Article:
Bob: See, I think the media image of how you get to “Fun Loving You” is: “It just happens naturally,” and “There need be no hard conversations, and no struggle, and no work.
Bob: “It just happens.” And when the spark is there, it’s fun; and when the spark goes away, you go find somebody else to have fun with. What you are saying is: “There is a deeper fun than just the trivial ‘Hey, we had an enjoyable evening together.’ There is a fun that comes from oneness—
Bob: —“that’s deeper than any other kind of fun there is.”
Ted: Yes; if you think about the eHarmony and Match.com commercials—I know they are geared toward singles—but I always wonder about the husband, at home at night, watching television in a frustrating, painful marriage—watching that commercial, and taking that message, and applying it to his life, saying:
“Well, there’s the problem—we never took a test. We’re not compatible”—
Ted: —and “I think we were like that, at one point. We enjoyed one another like that, and I would like to get back to that,”—but here is the disconnect—“In order for me to enjoy life like that again, I will never be able to do it with her.
Ted: “I’m going to have to find somebody new.”
Bob: So, the guy who is watching that commercial and thinking that, what do you say to him?
Ted: Well, again, we are from the Ozarks. So, I’m going to use my word pictures from the Ozarks:
Ted: “Where the grass is greener, there is a septic leak; [Laughter] and it is nasty.” So, for a good time—call home / stay home. Let us show you how you can take this frustrating/painful marriage, right now, and get to a place where you are enjoying life together again—because I believe it’s possible.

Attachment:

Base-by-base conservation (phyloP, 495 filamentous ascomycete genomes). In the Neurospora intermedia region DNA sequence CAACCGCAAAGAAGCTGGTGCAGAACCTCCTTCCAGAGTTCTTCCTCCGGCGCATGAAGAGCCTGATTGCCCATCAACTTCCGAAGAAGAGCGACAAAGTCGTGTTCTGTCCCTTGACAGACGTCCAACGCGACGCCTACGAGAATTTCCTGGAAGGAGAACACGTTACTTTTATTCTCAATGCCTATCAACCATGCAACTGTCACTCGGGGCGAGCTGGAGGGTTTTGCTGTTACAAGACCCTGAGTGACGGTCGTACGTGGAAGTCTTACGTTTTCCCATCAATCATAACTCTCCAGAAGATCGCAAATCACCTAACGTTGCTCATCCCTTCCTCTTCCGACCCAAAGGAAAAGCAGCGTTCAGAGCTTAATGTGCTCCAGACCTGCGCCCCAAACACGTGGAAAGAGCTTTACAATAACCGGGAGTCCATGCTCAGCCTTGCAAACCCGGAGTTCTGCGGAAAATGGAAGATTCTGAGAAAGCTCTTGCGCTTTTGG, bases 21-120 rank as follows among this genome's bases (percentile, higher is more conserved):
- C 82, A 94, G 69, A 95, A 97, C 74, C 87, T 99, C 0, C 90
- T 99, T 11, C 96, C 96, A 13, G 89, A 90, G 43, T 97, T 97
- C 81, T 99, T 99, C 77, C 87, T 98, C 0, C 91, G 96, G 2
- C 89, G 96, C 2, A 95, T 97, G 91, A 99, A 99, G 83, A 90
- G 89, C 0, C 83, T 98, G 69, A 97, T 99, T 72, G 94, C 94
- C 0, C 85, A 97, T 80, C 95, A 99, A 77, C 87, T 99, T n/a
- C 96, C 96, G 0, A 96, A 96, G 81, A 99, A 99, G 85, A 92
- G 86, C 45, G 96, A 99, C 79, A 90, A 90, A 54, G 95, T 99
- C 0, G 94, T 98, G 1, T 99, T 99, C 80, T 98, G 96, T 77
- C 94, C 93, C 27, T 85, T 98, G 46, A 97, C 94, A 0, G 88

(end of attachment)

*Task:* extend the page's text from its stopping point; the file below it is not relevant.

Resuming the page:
Dennis: It’s not a matter of trading in one model and finding another—
Dennis: —one that’s better, because every model is broken. That’s what people don’t really get.
I’m glad you mentioned commitment because I do think that’s where it starts—
first, to Christ / secondly, to the Scripture—because, as you’ve written in your book and as I read through it, it’s really about going to the blueprints of Scripture and doing your building off the same set of blueprints, as a couple. That’s a winning recipe for a couple building the right kind of home.
But I think, also, one of the reasons why couples don’t go the distance today is they don’t anticipate these kinds of moments when there is a hard question—one you can’t answer or one where the truth is going to hurt. Then, the other reason they don’t go the distance is because they don’t know other couples, who are willing to admit a story like you just shared.
Dennis: I had to talk to my wife about lust; okay? It was uncomfortable / I didn’t want to go there.
Dennis: And because they don’t hear authentic people, they get locked up into isolation—they think: “I’m the only—I’m the only person in the world that feels this way. We’re the only couple that is going through this. This is all wrong!” And they quit / they quit early—